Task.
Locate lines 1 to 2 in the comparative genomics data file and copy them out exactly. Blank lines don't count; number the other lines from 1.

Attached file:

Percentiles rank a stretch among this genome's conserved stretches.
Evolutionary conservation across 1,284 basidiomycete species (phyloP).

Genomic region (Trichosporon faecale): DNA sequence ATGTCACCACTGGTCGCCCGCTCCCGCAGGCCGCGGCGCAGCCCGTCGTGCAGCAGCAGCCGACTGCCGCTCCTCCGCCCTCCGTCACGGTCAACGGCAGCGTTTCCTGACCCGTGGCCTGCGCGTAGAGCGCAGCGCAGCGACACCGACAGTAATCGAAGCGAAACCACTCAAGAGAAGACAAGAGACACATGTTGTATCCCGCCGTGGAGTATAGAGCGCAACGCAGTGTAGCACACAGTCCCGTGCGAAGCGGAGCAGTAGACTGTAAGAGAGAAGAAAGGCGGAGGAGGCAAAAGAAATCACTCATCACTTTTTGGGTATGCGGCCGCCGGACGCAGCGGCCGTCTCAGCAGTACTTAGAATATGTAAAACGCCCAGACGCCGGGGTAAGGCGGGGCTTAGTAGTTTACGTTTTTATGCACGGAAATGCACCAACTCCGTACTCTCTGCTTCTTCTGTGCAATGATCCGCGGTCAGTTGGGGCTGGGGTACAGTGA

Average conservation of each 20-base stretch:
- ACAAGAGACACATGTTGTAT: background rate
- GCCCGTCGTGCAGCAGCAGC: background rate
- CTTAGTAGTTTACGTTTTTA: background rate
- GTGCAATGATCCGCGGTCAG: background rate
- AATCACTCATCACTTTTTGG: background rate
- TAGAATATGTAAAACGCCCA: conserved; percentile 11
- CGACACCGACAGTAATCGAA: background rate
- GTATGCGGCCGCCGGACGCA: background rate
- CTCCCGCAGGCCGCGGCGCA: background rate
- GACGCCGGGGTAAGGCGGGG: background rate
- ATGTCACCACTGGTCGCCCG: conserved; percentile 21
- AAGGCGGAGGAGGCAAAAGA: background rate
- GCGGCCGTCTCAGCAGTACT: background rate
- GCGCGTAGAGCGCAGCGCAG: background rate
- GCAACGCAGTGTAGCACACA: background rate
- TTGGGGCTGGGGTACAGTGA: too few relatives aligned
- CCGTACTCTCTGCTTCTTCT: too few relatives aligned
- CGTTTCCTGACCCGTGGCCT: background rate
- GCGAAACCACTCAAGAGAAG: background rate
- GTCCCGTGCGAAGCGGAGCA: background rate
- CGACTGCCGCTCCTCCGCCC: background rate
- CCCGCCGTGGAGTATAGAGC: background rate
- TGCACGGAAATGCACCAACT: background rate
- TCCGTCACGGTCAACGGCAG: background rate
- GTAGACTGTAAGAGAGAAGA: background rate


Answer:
Percentiles rank a stretch among this genome's conserved stretches.
Evolutionary conservation across 1,284 basidiomycete species (phyloP).